Lobster Rollin' | Restaurant Reviews | Salt Lake City Weekly

Lobster Rollin' 

A classic New England favorite is alive and well along the Wasatch Front.

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  • John Taylor

Tracing its origins to a restaurant named Perry's in Milford, Conn., back in the 1920s, the lobster roll is the definition of summer cool. Until recently, the closest I'd ever come to a genuine one was the seafood sensation at my local Subway. While I will always retain a nostalgic, self-loathing kind of love for the Subway creation, I'm glad that we've got a few places that are flying lobster into Utah to be piled high on one of New England's finest dishes.

Not only have I come to appreciate the complementary flavors of butter, lemon and freshly prepared chunks of lobster meat, but there's also something delightfully anarchic about taking this A-list ingredient, slathering it in mayo and serving it up on a bun with a side of fries or crinkle-cut potato chips. While this beach bum presentation is only slightly more cost-effective than ordering steamed lobster at a steakhouse, I can't help but think that each roll I eat helps stick it to those stuffy steak-and-chop houses and their lobster-with-a-bib agenda.

Currently, we have two lobster roll powerhouses within state boundaries, both of which started their rise to local prominence roughly three years ago. Slapfish (slapfishrestaurant.com) is a franchise based in Huntington Beach, Calif., which turned to Lehi as the site of its first out-of-state venture in 2017. Founded by Andrew Gruel, it made a name for itself by sourcing seafood from Golden State docks and ensuring freshness regardless of travel time. Gruel said it best when he told Forbes that he wanted Slapfish to be the "Chipotle of seafood."

Freshie's (freshieslobsterco.com), meanwhile, is a local restaurant that has been making lobster rolls for the Park City crowd via their food truck since 2013. Three years into it, owners Lorin and Ben Smaha opened their first brick-and-mortar store, and this growth soon expanded to downtown SLC with the opening of their second location last year. Where Slapfish gets its seafood from California, Freshie's gets theirs from Maine—the Smahas are originally from New England, which is where their seafood loyalties lie.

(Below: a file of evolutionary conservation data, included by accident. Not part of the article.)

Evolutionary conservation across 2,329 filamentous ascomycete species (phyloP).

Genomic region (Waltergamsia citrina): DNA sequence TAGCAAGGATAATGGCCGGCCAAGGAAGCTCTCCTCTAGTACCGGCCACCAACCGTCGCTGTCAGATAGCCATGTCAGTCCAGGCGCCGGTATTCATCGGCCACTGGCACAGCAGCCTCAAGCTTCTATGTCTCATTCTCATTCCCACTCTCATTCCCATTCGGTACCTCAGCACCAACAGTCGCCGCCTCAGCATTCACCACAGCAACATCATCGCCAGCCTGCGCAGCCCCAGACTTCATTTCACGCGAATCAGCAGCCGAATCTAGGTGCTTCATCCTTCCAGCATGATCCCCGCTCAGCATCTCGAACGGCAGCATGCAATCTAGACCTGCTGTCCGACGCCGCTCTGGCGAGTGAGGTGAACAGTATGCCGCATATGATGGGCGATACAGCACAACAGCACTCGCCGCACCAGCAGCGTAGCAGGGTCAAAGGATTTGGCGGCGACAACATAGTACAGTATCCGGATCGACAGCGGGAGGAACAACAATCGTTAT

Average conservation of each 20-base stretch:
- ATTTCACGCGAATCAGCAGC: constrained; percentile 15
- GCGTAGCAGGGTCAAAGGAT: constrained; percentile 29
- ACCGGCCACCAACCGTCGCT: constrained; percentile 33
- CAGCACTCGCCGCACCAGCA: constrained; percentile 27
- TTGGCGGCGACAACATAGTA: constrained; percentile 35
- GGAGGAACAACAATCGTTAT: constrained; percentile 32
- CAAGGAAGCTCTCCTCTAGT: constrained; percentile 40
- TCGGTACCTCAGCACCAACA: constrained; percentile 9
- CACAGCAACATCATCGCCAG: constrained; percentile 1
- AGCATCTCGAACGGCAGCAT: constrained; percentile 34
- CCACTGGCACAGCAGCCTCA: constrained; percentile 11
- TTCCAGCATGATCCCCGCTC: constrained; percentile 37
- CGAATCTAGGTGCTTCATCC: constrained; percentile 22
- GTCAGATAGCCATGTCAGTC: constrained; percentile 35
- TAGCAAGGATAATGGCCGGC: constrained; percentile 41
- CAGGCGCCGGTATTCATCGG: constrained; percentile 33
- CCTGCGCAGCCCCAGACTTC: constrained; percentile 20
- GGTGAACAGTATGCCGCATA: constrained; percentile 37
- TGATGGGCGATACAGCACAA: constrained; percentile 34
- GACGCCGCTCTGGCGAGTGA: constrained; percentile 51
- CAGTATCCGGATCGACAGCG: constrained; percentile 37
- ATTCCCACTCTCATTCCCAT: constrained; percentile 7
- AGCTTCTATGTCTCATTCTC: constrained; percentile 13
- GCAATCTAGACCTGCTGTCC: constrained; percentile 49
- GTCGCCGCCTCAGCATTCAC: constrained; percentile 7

The honor of who got here first belongs to Freshie's. Long before the Smahas started their food truck, they made a name for themselves serving up fresh lobster rolls at local farmers markets. "We started selling them because we couldn't find any lobster rolls out here," Lorin says during a recent phone interview. "It's a very common sandwich back East, and very uncommon here." In 2017, Freshie's took home the prize of World's Best Lobster Roll at the Down East Lobster Roll Festival in Portland, Maine.

With Freshie's earning national accolades and Slapfish opening its first non-California location, it was a big year for Utah lobster fans. Now that some time has passed, however, it's time to dig deep and get a sense of which place is worth your money. Lobster rolls aren't cheap, after all.

From the traditionalist standpoint, Freshie's should take this prize, since they're using genuine Maine lobster. As the sandwich was invented on the East Coast, the lobster rolls at Slapfish should be immediately disqualified. But we aren't on the East Coast, are we? Since I'm a born and bred Utahn, I've got no decapod in this fight, so let's break it down by the numbers.

Freshie's XL lobster roll (pictured) and Slapfish's traditional are roughly 6 inches long, and though Slapfish sells their roll at market price, the last one I got ran me $25, which is a buck less than Freshie's flat rate. Freshie's does have the option of smaller sandwiches that are a little less spendy—the Real Mainah ($21) and the Tourist ($12) are good options for those in need of a smaller but more economical dose of lobster roll goodness. So size and price are pretty much neck and neck, but Freshie's does offer some variety in this department.

I was intrigued to see that Freshie's uses lobster tail meat in addition to claw meat, which is the exception, not the rule. "A lot of places just use claw and knuckle, but we like the texture of tail in ours," Smaha says. "It's just one of those things that has every element you want when you bite into it." While there's nothing wrong with lobster claw and knuckle meat, Slapfish does lack the lobster tail meat in their roll which takes it down a peg—the more tail the better, I say.

Overall, it's tough to go wrong with either place, but Freshie's ends up walking away with my vote. They've made lobster rolls the focal point of their whole operation, and it's paid off. It's easy to taste all that effort and wicked love with each bite of those tasty gobs of lobster goodness.

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More by Alex Springer

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